Accurate Alzheimer's diagnosis in 5 minutes?

June 10, 2009 The British Medical Journal published a study on Tuesday about the new self-administered written test called "Test Your Memory" (TYM). Researchers say it is a far more accurate than any other screening test currently used to detect Alzheimer's disease.

The study claims the test works so well because of the minimal time it takes to complete, the range of cognitive functions it tests, and the specificity with which it can detect even mild cases of the disease.

Administered to 540 subjects with no history of neurological disease, 139 patients with diagnosed Alzheimer's and 31 patients with non-Alzheimer's degenerative dementias, TYM's questions measured orientation, the ability to copy a sentence, semantic knowledge, calculation, verbal fluency, similarities, naming, visuospatial abilities, and recall. The ability to complete the test was also scored.

Dr. Pamela Blake, a neurologist at Memorial Hermann Northwest Hospital, in Houston Texas joined "Good Morning America" to weigh in on what the TYM could mean for early detection of Alzheimer's.

TYM was able to correctly detect 93 percent of patients with Alzheimer's disease, while another test, the Mini Mental State Exam - standard method of assessment for the last 30 years - detected only 52 percent of patients.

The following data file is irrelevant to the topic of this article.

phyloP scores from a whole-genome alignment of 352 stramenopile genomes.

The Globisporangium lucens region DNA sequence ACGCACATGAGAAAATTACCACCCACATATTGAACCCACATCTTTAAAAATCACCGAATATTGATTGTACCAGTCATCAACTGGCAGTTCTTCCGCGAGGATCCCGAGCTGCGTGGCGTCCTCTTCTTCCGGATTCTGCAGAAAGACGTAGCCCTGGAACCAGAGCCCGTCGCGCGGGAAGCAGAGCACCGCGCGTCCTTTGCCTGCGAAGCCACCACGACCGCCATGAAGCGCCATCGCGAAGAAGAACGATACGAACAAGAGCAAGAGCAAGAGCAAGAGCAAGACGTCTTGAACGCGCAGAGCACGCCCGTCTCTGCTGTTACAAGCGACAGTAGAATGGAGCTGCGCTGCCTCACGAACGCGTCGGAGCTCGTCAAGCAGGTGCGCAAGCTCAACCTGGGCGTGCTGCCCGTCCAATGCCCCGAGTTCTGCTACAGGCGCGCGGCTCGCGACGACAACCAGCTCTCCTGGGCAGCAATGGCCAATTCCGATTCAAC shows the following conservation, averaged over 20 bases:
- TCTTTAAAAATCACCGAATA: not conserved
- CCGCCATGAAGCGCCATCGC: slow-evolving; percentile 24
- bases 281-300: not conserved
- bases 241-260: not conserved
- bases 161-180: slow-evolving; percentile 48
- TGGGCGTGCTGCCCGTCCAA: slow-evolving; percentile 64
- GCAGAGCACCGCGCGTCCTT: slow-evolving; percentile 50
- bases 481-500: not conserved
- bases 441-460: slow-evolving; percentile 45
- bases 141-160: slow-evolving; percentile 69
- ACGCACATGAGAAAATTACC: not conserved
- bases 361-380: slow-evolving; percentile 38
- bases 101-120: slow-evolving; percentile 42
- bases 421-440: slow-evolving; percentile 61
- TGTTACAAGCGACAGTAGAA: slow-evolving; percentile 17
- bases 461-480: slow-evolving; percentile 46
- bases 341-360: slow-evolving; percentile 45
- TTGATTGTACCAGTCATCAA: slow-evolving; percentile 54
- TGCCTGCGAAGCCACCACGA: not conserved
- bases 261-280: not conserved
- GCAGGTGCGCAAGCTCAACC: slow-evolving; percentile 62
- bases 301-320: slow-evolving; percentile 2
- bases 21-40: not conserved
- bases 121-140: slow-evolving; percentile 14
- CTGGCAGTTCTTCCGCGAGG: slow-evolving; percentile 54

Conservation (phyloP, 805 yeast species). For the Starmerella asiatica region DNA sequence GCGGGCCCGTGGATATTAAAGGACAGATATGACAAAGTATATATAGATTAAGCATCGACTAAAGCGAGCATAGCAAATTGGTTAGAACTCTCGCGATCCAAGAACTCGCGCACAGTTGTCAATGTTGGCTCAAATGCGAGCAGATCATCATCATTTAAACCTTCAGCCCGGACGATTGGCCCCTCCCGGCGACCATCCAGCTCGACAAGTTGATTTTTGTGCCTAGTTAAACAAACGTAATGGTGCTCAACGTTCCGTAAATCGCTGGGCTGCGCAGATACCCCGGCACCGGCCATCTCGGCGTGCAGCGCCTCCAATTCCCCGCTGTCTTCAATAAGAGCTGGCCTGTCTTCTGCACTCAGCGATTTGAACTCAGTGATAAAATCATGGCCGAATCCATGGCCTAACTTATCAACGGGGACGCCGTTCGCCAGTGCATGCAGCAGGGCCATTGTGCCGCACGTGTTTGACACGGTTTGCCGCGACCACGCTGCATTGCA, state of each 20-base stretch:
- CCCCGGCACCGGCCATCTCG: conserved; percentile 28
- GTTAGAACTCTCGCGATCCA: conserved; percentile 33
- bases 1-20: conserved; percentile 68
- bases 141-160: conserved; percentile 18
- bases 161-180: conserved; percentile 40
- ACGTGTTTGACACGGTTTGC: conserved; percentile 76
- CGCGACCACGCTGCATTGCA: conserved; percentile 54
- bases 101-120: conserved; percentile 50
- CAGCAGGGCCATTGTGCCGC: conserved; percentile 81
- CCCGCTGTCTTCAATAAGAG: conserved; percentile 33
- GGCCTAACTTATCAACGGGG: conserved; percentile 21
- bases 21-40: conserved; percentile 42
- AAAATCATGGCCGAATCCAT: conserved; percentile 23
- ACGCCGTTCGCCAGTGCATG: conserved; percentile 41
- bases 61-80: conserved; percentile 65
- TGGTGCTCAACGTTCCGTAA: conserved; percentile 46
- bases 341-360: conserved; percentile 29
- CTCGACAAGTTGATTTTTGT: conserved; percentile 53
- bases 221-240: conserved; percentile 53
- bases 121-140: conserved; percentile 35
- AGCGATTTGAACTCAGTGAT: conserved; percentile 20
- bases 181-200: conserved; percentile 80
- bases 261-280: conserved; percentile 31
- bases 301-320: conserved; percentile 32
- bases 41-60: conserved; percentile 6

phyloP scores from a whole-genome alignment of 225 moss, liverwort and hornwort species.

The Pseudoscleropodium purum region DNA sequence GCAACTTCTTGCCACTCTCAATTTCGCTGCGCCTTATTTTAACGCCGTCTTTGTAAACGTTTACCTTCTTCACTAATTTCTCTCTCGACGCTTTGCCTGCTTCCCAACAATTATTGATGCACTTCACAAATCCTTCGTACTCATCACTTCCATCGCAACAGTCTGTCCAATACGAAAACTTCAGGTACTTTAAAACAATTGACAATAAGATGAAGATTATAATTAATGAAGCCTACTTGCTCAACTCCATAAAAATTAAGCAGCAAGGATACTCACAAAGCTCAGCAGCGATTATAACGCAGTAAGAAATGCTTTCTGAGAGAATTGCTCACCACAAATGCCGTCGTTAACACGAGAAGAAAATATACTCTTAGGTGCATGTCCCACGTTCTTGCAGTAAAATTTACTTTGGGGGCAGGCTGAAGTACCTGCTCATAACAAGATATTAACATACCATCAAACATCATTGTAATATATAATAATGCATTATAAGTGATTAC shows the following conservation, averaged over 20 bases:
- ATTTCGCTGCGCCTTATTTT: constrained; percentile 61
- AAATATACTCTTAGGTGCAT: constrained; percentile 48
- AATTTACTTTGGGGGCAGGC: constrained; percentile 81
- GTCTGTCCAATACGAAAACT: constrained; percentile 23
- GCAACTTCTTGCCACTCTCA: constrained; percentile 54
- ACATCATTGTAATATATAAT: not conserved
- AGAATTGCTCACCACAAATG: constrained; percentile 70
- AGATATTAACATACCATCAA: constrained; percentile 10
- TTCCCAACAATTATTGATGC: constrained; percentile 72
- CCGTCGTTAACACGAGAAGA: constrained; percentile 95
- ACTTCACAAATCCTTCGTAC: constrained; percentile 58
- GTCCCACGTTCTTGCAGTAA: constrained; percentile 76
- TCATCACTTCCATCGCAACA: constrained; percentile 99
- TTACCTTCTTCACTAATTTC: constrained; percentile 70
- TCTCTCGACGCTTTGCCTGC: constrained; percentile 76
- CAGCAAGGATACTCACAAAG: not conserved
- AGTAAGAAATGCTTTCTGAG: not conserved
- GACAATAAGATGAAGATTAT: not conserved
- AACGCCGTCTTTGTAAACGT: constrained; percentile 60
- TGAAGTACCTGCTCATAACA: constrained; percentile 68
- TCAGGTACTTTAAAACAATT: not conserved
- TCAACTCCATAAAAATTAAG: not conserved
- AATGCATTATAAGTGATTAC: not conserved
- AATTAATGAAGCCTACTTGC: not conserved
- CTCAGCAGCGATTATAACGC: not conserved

A perfect score on the TYM is 50 and participants with no history of neurological disease, memory problems or brain injury scored an average of 47. Those with mild memory problems had an average score of 45 and those who had been diagnosed with Alzheimer's scored much lower, with an average of 33.

Early testing is somewhat controversial. There is no cure for Alzheimer's and some argue an early diagnosis is not helpful because there is essentially no treatment available for the disease. But Dr. Blake noted that early detection can allow for families to plan and can get patients involved in clinical trials and medication therapy.

In no way does the TYM purport to conclusively diagnose Alzheimer's disease. Many factors can contribute to a low score including fatigue, anxiety, alcohol, or just having a bad day. A test taker concerned about a low score should contact their doctor.

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